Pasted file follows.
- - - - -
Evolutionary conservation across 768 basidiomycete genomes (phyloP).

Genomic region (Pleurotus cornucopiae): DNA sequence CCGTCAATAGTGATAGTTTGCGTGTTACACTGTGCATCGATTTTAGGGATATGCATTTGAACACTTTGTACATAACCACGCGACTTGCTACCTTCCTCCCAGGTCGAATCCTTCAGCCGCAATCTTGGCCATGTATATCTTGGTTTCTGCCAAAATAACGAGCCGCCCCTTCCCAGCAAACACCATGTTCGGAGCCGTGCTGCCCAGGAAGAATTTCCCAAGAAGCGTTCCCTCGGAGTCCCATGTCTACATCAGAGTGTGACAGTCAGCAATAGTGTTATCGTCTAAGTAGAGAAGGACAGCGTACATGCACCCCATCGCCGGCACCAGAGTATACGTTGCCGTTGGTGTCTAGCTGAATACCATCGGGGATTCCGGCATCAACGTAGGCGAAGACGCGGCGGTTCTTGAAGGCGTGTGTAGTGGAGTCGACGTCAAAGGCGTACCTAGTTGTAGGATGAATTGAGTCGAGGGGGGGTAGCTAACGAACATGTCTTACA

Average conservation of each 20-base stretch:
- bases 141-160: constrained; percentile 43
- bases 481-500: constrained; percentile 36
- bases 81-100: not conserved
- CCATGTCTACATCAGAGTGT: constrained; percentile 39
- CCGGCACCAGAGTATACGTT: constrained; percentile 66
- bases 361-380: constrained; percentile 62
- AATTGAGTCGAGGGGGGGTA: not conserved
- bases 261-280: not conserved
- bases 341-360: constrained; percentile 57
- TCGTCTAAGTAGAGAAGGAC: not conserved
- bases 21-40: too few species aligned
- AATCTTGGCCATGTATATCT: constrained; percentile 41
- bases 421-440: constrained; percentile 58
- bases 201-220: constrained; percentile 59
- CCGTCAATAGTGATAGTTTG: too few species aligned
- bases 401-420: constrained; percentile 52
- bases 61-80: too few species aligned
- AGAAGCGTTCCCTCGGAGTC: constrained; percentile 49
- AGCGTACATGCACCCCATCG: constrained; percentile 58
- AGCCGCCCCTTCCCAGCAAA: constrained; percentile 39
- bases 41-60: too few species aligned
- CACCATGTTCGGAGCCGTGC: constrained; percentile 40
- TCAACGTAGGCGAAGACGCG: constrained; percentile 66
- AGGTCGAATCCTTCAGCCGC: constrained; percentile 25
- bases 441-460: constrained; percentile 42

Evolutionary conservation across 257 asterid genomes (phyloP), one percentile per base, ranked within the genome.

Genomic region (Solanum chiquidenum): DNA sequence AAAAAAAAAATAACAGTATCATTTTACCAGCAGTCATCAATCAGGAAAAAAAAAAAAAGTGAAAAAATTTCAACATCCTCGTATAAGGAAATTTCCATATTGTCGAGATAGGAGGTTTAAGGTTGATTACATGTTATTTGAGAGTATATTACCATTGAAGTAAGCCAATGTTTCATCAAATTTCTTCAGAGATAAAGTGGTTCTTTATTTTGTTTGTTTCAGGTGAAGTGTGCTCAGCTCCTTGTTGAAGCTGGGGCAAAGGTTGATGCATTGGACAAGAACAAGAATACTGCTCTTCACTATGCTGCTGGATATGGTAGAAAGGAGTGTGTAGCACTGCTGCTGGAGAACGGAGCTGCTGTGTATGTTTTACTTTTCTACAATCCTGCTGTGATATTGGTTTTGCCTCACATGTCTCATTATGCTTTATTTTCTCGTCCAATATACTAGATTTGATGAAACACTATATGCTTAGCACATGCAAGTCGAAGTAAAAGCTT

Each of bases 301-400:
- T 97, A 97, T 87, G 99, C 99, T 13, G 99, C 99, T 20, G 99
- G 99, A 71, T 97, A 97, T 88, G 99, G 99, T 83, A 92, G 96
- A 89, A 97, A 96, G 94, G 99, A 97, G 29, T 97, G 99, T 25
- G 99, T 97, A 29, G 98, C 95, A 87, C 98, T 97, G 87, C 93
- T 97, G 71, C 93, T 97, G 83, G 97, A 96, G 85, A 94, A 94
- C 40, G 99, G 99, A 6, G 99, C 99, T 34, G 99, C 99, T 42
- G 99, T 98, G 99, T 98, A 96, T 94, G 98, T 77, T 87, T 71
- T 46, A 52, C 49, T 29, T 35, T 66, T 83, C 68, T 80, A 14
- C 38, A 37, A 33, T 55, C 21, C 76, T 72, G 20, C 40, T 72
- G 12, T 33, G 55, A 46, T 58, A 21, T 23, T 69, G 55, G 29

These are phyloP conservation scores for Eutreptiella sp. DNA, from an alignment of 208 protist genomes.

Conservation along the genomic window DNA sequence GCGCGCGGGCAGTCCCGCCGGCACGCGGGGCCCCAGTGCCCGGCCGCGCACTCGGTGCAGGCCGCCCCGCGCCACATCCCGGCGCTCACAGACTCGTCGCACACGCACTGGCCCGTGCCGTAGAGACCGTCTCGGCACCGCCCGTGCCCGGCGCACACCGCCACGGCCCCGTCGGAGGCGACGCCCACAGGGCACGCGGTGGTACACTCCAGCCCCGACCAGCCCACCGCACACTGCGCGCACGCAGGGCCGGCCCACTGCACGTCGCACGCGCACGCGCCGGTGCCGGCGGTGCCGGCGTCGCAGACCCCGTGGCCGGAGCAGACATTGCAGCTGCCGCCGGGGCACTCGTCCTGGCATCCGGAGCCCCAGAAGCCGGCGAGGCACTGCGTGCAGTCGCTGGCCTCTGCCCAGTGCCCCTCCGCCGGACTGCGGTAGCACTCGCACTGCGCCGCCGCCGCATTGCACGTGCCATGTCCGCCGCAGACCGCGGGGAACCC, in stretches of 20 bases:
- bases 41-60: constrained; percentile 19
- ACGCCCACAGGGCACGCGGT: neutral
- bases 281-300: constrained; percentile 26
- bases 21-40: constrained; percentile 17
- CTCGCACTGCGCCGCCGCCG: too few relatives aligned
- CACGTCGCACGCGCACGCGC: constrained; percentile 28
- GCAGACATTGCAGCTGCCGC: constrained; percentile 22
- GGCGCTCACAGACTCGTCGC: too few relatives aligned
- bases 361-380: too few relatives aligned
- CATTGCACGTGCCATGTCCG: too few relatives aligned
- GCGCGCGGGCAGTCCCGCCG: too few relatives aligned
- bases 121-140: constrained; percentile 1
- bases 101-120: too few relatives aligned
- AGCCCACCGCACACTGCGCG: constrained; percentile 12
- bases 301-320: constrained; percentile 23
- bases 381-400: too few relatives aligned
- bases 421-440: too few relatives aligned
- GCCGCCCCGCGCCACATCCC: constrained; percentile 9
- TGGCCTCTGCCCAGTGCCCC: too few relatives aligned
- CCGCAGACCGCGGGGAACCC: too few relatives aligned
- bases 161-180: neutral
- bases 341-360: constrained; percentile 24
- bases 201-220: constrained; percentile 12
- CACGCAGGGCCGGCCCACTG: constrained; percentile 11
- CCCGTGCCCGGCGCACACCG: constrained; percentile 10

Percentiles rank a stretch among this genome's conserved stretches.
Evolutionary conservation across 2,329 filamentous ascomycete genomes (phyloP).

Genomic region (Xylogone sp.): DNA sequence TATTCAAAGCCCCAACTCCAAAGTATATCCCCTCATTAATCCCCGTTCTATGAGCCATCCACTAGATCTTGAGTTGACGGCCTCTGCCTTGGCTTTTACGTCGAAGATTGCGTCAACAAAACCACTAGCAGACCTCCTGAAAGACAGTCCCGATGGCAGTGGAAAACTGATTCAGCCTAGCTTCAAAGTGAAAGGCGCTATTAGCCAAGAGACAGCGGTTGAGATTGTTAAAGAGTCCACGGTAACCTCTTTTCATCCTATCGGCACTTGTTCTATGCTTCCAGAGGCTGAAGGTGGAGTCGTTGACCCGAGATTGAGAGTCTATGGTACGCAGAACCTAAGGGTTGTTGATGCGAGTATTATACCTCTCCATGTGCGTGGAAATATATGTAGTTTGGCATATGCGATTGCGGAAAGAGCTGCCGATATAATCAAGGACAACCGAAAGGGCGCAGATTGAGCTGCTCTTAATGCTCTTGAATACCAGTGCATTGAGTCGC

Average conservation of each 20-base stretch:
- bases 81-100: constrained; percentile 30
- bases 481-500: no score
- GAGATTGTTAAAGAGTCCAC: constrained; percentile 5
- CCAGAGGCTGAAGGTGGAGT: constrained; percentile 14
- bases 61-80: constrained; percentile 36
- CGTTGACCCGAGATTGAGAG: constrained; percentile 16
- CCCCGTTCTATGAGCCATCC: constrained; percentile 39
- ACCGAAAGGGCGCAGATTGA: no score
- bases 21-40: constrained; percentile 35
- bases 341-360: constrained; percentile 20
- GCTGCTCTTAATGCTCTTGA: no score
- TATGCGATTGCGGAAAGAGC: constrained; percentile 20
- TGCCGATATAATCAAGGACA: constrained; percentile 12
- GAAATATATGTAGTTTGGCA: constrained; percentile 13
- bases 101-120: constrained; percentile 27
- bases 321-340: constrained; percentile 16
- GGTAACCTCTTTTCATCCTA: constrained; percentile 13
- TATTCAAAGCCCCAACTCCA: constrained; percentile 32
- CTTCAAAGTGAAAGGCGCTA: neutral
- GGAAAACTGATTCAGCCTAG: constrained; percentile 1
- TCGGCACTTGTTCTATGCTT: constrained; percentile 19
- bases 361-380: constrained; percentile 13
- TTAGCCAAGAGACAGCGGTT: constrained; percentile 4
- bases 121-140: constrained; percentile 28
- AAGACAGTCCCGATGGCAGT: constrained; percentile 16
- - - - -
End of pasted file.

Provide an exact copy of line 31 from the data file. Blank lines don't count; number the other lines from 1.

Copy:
Each of bases 301-400: